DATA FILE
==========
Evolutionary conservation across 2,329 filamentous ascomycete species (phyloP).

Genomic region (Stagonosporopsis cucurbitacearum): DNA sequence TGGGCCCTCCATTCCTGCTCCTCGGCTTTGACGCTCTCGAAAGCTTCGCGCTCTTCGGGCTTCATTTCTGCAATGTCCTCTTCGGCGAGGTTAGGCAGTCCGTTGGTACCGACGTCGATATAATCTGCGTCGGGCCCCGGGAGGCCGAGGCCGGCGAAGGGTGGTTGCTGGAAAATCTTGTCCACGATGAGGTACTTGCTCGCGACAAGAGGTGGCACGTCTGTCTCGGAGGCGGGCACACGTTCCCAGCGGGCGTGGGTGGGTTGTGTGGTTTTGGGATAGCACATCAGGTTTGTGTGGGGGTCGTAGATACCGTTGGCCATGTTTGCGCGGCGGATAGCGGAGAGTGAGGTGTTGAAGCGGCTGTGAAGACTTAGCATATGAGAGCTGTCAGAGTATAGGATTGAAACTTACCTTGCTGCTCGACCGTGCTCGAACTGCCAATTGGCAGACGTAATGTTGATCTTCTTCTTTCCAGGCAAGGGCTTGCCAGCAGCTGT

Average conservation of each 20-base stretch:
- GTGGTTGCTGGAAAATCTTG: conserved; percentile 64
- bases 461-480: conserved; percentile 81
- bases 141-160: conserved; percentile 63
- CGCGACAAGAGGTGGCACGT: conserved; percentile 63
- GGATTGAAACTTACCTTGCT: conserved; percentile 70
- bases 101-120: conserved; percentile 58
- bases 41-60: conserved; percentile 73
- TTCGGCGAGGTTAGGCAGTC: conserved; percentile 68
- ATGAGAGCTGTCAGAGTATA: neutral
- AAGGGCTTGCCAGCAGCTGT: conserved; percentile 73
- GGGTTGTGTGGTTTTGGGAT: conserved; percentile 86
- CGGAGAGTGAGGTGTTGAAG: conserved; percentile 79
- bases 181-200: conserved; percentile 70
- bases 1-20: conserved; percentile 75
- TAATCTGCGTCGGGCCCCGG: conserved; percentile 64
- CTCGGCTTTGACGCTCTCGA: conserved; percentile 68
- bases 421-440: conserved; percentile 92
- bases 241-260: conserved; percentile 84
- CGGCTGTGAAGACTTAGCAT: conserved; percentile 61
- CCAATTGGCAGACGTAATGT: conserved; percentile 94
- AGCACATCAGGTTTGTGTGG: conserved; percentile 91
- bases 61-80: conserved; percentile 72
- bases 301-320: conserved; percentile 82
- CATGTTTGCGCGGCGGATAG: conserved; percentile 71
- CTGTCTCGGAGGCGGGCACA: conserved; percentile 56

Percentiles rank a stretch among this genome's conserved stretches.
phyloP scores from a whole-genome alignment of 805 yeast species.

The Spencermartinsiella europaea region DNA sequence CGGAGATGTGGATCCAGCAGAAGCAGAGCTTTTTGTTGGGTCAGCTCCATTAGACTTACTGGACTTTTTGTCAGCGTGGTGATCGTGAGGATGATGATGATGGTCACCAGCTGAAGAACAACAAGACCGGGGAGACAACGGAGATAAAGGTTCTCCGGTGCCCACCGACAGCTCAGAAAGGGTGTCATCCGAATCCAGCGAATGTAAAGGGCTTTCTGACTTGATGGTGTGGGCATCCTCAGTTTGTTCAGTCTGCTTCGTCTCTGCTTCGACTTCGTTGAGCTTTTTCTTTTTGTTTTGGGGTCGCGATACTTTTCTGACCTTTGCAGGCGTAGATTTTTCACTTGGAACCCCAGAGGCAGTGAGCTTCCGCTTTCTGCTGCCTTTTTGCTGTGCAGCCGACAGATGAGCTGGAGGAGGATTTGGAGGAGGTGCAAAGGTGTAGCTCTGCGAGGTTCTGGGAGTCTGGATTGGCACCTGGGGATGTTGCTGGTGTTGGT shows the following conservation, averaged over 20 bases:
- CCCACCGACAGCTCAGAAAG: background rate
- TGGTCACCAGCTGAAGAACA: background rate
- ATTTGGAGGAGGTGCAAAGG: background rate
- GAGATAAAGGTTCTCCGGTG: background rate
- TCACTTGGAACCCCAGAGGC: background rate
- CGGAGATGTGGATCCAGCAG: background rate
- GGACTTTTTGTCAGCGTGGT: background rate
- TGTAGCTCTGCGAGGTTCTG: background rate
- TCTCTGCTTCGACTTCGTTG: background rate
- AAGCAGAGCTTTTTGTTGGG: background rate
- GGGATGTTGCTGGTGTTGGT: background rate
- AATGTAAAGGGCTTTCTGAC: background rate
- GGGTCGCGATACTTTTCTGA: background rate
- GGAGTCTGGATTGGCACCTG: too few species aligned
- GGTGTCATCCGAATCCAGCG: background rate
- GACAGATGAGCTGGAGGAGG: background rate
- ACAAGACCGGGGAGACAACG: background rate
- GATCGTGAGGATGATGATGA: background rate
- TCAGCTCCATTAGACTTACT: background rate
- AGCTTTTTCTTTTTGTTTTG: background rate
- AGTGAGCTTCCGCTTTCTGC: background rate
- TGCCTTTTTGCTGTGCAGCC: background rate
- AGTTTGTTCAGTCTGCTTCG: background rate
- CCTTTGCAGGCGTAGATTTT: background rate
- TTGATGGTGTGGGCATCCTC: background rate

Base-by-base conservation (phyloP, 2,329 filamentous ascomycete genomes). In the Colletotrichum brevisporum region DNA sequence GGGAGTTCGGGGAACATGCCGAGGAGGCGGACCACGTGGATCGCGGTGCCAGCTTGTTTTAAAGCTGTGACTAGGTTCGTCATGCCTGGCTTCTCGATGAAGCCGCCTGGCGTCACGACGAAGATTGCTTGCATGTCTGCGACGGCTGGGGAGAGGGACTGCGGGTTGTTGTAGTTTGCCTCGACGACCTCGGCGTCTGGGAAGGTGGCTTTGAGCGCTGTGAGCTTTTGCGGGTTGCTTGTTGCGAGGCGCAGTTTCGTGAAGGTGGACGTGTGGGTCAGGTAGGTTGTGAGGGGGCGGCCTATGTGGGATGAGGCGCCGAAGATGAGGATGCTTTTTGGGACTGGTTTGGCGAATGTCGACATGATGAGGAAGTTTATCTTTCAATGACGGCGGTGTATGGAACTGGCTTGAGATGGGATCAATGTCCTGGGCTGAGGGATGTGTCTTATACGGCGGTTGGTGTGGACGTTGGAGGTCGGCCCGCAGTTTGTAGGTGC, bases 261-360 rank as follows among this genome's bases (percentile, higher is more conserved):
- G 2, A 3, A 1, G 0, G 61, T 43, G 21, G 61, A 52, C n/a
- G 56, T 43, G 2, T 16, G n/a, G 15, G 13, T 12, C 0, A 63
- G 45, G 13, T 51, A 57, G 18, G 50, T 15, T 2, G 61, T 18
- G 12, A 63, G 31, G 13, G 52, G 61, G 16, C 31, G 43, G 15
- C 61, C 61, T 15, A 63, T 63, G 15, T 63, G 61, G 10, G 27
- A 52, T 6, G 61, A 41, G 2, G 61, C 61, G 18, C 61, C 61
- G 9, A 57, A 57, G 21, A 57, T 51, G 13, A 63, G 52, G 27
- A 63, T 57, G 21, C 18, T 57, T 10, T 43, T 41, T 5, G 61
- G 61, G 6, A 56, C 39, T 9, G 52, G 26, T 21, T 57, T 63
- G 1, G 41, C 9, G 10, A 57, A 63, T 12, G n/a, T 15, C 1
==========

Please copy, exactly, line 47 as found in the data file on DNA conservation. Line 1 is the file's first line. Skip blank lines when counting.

- GACAGATGAGCTGGAGGAGG: background rate